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Top forecasters say the economy will grow this year and next at a slower pace than previously thought, weakened by governments and consumers spending less so they can pay down debt.
That's the findings of a new survey released Monday by the National Association of Business Economics.
The 46 economists polled tempered their expectations after seeing weak economic data in recent months. The panel reduced its forecast for annual economic growth to 2.6 percent in 2010 and 2011. That's down from its forecast of 3.2 percent in May.
The economists expect the economy will add jobs through the end of 2011, but not enough to bring down the unemployment rate below 9.2 percent. They don't see home prices rising much or the nation's soaring deficit falling much.
The mainly downbeat report comes as persistently high unemployment, weak consumer spending and stagnant wages drag on the U.S. economy. The nation emerged last summer from the deepest recession since the 1930s. But the economic recovery has not yet led to widespread job gains or growth.
"This summer's slowdown has exposed the economy's sensitivity to wealth losses, the unwinding of debt, and the reductions in economic stimulus," NABE President-elect Richard Wobbekind said in a statement.
The NABE's Outlook survey is conducted four times per year. It compiles economists' big-picture expectations for factors such as growth, hiring, home prices and spending. The economists work for industry groups, government agencies, banks and economic analysis firms.
The economy grew at a 1.7 percent annual rate in the second quarter, according to the government's latest estimate. That's a sharp slowdown from a 3.7 percent growth rate logged in the January-March quarter. Most economists expect growth to be similarly weak in the July-September quarter, with estimates ranging between 1.5 percent and 2 percent.
Consumer spending accounts for about 70 percent of economic activity. Economists told the NABE that consumer spending is likely to remain low over the next year, with families spurning retailers during the holiday shopping season.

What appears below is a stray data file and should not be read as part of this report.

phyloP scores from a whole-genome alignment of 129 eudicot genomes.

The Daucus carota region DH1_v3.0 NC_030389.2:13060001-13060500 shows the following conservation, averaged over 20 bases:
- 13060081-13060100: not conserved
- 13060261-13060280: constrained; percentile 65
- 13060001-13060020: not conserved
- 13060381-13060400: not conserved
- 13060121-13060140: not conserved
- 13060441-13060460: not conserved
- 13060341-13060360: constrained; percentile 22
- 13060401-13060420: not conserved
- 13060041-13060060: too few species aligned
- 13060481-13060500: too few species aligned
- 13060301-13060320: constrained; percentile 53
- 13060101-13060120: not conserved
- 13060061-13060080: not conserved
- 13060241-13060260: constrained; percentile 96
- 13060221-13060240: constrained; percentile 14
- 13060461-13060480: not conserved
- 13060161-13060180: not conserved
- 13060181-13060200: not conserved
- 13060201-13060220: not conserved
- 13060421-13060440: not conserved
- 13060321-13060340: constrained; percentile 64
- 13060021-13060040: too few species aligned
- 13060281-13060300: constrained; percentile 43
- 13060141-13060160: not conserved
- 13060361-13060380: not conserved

The housing market also will struggle, the economists said. Home prices will not rise enough in 2011 to keep up with inflation, and housing starts will remain near record lows, they said.
Still, they expressed few concerns about inflation, deflation or so-called stagflation — a dangerous mix of rising prices and slow economic growth.
The economists expected hiring to increase at a painfully slow rate. They predicted the economy will add 150,000 or fewer jobs each month until the middle of 2011, after which the numbers will improve to about 175,000. Only then will the jobless rate begin dropping, from 9.6 percent to 9.2 percent, the economists said.
The economy needs to add 125,000 net new jobs each month just to keep up with population growth.
The biggest concern among the economists was the federal deficit. They predicted it will shrink by only about $100 billion to $1.2 trillion — a level the NABE called "extreme."
There were a few bright spots. Economists expected businesses to increase spending on equipment and software as their profits keep rising. Spending by businesses has helped keep up demand for goods from American factories, a vital sector for the economic recovery.
Foreign trade was not seen weighing on economic growth. The panel said trade deficits would remain constant as a share of gross domestic product, the broadest measure of the economy's health. Those surveyed forecast a one-third chance of a "bubble" in China's economy — a low level of concern, the NABE said.